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Abstract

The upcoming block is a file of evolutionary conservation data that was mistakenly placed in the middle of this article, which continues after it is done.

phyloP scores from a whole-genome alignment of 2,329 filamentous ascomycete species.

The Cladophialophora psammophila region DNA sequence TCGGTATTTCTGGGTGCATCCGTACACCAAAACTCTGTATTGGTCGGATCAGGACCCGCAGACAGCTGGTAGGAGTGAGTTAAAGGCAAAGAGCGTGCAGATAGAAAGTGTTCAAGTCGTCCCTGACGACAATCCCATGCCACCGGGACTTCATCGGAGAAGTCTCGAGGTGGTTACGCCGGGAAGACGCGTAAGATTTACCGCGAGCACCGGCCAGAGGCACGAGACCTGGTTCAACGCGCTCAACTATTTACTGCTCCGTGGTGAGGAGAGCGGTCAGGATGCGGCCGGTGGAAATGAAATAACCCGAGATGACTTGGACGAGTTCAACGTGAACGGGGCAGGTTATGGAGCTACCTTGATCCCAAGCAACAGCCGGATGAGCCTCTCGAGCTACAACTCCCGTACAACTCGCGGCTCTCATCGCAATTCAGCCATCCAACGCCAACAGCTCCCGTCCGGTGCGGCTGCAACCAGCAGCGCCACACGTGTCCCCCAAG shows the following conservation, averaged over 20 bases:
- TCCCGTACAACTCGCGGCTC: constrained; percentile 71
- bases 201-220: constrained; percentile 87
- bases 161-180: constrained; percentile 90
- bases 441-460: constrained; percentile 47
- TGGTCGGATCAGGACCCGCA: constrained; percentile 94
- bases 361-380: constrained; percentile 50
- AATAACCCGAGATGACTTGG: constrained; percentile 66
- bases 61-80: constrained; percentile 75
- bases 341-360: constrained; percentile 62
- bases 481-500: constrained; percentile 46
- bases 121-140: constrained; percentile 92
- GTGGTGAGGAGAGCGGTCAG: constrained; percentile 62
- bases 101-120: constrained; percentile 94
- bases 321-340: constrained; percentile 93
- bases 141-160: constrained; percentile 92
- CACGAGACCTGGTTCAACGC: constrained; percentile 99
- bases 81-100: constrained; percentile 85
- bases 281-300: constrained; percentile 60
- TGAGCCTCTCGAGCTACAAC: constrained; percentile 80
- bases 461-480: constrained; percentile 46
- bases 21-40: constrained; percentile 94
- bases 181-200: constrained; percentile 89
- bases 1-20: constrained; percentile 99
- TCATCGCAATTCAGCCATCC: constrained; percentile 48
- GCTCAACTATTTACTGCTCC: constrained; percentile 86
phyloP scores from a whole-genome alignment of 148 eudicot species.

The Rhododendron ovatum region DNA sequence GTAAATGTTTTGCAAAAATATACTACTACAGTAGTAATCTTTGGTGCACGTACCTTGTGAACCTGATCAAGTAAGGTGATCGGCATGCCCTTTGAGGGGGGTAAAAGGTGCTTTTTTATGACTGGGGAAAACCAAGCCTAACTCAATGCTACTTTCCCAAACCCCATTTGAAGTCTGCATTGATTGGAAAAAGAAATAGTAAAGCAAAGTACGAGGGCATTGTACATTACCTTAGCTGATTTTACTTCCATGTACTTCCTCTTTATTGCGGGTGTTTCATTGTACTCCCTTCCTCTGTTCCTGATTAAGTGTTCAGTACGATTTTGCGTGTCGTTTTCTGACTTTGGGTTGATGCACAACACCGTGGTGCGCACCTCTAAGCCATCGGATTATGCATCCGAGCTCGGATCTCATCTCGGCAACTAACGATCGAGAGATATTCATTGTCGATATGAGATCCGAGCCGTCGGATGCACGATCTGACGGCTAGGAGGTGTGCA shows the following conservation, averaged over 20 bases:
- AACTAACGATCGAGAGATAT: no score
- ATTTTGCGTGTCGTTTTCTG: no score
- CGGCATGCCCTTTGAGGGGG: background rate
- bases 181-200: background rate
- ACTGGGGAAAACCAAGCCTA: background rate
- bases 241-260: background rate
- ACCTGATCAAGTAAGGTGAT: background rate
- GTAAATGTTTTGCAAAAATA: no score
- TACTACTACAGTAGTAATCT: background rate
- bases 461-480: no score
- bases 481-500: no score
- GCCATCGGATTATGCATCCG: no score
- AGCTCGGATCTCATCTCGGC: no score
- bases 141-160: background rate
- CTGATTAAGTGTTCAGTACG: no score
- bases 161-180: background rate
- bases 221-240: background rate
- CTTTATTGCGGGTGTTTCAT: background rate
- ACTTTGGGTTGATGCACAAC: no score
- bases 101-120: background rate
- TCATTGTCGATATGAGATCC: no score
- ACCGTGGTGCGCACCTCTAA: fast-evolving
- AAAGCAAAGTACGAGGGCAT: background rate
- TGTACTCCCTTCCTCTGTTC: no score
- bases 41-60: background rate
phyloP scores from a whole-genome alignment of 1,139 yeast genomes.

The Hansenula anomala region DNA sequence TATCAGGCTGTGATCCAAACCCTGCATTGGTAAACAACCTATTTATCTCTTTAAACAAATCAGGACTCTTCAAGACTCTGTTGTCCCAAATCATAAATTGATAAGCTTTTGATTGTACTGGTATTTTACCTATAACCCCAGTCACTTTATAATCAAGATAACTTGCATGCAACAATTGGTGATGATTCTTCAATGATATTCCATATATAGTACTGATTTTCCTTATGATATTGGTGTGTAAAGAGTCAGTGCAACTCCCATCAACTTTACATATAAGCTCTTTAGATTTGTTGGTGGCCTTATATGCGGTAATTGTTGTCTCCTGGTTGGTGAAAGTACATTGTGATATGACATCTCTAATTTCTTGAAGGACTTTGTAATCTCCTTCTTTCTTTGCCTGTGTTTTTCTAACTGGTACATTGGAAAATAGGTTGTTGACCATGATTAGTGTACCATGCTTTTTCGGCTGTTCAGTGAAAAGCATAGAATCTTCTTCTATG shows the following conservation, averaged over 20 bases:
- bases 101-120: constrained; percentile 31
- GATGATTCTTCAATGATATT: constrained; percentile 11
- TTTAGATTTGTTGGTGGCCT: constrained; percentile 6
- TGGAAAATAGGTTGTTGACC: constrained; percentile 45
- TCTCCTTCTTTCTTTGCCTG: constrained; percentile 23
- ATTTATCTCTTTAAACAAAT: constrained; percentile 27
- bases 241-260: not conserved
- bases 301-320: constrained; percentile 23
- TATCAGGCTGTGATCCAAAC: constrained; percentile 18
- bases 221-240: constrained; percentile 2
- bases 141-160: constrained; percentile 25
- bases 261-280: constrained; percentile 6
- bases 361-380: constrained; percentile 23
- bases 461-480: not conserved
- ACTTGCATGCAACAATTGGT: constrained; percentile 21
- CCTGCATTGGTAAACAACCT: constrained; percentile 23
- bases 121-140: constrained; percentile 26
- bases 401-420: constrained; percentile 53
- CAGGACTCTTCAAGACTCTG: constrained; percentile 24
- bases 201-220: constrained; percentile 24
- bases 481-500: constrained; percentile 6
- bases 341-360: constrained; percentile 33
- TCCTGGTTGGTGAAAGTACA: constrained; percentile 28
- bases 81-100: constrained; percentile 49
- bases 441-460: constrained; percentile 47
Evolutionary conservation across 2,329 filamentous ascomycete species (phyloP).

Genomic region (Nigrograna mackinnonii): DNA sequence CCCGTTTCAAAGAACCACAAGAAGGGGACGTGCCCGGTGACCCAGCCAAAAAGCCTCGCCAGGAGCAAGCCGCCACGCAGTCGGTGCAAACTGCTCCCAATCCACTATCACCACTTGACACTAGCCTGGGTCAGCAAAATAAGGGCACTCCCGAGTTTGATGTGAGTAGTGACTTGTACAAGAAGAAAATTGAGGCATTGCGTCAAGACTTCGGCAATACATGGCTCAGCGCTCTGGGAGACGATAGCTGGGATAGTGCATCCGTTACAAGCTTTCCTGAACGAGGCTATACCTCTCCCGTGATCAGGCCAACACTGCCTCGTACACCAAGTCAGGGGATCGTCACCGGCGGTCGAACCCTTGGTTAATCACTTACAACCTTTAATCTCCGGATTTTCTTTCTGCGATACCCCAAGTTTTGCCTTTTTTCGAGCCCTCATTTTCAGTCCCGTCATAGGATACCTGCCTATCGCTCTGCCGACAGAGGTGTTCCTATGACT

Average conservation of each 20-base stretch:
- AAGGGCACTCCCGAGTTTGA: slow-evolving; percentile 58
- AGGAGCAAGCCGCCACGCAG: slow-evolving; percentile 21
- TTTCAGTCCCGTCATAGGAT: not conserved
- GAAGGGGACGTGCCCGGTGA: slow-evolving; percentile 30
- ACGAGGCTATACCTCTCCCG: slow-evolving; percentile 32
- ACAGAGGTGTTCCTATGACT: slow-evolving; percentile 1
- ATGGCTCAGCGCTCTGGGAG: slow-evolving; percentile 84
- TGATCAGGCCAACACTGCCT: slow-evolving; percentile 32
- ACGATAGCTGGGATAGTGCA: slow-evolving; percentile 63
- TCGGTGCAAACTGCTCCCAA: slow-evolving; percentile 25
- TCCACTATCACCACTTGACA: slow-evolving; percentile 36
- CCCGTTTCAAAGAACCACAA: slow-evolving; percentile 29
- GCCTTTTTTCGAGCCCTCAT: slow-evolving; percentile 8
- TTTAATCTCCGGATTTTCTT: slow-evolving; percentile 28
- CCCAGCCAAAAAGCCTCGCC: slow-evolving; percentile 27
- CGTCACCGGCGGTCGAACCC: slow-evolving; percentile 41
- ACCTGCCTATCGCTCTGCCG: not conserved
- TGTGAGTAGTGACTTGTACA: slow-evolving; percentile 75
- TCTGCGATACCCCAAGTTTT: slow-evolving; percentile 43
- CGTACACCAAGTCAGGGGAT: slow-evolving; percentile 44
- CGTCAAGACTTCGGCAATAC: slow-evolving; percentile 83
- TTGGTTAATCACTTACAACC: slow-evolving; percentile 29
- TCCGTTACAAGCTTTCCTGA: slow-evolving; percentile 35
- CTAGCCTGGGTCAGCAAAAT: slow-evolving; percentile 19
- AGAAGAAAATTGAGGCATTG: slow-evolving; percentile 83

On 21 December 1886, Southern editor Henry W. Grady gave a speech at New York's Delmonico's Restaurant in which he called for the South to lift itself out of its slump of poverty, backwardness, and defeatism, and make itself over into a New South. In this speech, soon to be known as the New South speech, Grady stated: "The Old South rested everything on slavery and agriculture, unconscious that these could neither give nor maintain healthy growth. The new South presents a perfect democracy, the oligarchs leading in the popular movement-a social system compact and closely knitted, less splendid on the surface, but stronger at the core-a hundred farms for every plantation, fifty homes for every palace-and a diversified industry that meets the complex needs of this complex age." The two main goals of the New South agenda, industrialization and agricultural diversification, were thus set forth in this ringing manner.

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